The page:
Jay-Z’s Tidal streaming service is investigating a potential data breach following accusations the company has been falsifying streaming numbers.
Despite the potential hack, Tidal stands by their denial of faking streams.
CEO Richard Sanders said in a statement: “We reject and deny the claims that have been made by Dagens Næringsliv. Although we do not typically comment on stories we believe to be false, we feel it is important to make sure that our artists, employees, and subscribers know that we are not taking the security and integrity of our data lightly, and we will not back down from our commitment to them.
“When we learned of a potential data breach we immediately, and aggressively, began pursuing multiple avenues available to uncover what occurred. This included reporting it to proper authorities, pursuing legal action, and proactively taking steps to further strengthen our stringent security measures that are already in place.
“Additionally, we have engaged an independent, third party cyber-security firm to conduct a review of what happened and help us further protect the security and integrity of our data. We are proud of the hard work, devotion to our artist driven mission, and tremendous accomplishments of our over one hundred employees in Norway and fifty more in the United States.
“We look forward to sharing with them, and all of our partners, the results of the review once completed.”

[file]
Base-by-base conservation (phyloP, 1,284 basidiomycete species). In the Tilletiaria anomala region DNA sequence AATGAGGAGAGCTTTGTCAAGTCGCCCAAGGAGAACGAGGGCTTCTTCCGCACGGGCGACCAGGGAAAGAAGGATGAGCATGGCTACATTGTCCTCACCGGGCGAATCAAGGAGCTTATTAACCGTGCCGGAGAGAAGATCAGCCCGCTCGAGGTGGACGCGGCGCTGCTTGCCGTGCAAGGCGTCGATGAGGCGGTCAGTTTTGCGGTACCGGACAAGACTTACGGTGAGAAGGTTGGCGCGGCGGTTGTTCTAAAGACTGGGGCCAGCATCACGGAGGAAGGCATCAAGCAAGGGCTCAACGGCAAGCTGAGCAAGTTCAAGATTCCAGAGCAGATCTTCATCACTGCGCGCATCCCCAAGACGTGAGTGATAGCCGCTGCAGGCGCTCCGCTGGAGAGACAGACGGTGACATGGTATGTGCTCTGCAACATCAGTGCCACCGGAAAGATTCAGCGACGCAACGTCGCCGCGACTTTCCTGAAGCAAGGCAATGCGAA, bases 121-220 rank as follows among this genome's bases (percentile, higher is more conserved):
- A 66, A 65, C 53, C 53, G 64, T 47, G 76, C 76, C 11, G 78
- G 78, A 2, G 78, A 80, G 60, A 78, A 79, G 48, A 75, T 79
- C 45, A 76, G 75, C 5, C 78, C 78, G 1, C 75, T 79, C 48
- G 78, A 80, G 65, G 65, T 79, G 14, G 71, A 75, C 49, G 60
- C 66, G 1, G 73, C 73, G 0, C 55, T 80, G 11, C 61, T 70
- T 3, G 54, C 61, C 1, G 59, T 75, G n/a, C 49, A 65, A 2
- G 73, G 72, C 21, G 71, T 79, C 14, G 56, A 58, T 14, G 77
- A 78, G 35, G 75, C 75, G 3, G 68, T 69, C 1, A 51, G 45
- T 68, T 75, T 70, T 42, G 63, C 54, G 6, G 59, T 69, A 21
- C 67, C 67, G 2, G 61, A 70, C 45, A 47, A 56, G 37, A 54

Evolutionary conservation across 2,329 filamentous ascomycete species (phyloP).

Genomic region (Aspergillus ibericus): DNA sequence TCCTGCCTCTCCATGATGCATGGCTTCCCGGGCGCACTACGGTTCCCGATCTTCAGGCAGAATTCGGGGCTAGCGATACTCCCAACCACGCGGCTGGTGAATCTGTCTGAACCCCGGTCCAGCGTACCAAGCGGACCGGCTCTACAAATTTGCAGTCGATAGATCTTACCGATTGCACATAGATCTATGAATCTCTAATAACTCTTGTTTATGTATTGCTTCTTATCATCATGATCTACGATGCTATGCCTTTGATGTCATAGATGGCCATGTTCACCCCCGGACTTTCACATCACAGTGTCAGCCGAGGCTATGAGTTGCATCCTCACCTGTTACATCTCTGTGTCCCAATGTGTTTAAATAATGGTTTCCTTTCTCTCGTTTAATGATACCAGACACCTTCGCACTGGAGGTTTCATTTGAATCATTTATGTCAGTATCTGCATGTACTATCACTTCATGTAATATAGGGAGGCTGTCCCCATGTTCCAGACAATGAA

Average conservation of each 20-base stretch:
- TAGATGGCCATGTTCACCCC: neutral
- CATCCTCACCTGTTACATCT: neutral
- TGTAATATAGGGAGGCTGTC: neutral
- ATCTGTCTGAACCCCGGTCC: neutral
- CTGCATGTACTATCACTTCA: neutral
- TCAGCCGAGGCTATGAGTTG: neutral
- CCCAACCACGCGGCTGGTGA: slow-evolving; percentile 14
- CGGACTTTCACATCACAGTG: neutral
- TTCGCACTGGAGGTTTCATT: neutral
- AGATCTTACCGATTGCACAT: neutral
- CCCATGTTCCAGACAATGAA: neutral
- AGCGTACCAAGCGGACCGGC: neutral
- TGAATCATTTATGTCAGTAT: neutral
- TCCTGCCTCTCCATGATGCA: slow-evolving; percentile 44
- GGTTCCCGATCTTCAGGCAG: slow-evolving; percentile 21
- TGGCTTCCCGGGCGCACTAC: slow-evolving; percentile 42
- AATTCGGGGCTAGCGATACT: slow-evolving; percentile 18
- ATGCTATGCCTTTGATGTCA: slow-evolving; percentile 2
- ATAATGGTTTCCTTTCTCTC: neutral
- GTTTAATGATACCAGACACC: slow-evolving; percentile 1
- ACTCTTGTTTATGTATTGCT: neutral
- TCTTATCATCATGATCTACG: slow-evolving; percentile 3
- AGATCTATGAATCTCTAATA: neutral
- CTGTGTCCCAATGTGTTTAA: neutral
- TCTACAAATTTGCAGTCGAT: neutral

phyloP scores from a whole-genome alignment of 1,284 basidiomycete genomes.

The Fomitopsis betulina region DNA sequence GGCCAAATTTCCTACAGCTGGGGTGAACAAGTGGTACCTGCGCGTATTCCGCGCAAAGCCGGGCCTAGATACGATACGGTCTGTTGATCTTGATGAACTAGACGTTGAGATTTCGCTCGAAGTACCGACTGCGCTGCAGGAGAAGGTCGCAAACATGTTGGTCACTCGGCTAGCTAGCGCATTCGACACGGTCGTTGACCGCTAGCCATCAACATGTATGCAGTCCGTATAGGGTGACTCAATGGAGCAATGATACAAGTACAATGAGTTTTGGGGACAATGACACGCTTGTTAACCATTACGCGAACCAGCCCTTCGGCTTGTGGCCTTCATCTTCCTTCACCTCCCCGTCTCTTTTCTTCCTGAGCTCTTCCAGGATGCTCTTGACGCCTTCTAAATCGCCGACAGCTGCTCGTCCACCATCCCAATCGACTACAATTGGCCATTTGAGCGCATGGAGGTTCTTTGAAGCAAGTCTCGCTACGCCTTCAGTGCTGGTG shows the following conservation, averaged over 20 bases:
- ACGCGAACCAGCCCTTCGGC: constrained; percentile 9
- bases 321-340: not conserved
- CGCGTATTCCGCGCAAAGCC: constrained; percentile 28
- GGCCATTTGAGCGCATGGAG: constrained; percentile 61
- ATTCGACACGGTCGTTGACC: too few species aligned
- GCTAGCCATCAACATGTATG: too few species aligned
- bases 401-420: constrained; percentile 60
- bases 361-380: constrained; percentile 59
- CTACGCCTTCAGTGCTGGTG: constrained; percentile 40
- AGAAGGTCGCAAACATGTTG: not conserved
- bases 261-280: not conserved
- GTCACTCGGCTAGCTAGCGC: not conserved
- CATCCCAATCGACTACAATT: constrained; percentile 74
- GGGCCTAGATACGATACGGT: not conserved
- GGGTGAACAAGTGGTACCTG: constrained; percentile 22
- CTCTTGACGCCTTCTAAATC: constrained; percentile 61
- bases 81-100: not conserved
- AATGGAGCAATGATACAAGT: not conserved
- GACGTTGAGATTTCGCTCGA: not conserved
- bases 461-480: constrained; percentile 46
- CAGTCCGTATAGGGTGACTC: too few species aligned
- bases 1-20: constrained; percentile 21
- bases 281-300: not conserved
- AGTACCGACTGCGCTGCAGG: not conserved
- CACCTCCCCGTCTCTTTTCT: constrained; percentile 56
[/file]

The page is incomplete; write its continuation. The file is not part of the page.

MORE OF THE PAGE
Tidal, which has rarely shared its data publicly, had a streaming exclusive on West’s album for its first six weeks of release and continues to be the exclusive streamer for Beyonce’s album. It claimed that West’s album had been streamed 250 million times in its first 10 days of release in February of 2016, while claiming it had just 3 million subscribers — a claim that would have meant every subscriber played the album an average of eight times per day; and that Beyonce’s album was streamed 306 million times in its first 15 days of release in April of 2016.
These claims led the Norwegian paper to investigate the service’s numbers and report that it was intentionally inflating its subscriber count, a report supported by research from British firm Midia, which estimated that Tidal’s total number of subscribers was closer to 1 million globally.
We’ll see what they come up with.